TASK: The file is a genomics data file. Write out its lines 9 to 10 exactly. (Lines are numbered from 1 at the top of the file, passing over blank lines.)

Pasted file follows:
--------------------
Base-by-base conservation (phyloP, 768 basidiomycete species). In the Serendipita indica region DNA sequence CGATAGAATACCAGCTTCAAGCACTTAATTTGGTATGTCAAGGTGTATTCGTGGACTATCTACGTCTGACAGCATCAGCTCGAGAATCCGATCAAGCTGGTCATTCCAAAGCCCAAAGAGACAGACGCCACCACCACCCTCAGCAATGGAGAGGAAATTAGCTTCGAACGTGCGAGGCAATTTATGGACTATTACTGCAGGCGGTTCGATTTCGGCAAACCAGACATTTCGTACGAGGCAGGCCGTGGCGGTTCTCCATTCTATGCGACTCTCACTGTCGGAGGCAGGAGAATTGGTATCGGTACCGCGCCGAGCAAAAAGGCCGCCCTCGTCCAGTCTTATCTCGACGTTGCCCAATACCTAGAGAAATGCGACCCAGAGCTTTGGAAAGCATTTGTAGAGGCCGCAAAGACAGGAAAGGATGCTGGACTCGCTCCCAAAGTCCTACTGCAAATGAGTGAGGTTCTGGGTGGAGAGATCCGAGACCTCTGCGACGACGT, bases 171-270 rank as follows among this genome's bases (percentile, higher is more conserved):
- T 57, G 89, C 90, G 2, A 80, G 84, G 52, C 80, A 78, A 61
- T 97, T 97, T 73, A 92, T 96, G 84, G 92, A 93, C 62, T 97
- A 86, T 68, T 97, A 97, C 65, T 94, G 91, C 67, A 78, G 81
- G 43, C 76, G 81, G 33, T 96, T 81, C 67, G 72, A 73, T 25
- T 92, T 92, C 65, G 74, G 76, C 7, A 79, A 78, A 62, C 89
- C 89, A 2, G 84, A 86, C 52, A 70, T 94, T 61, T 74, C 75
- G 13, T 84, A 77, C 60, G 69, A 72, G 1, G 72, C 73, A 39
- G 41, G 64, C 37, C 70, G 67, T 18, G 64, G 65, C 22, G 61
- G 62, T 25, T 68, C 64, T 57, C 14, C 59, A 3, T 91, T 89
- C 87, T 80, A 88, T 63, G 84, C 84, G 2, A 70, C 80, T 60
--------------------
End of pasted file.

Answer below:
- G 41, G 64, C 37, C 70, G 67, T 18, G 64, G 65, C 22, G 61
- G 62, T 25, T 68, C 64, T 57, C 14, C 59, A 3, T 91, T 89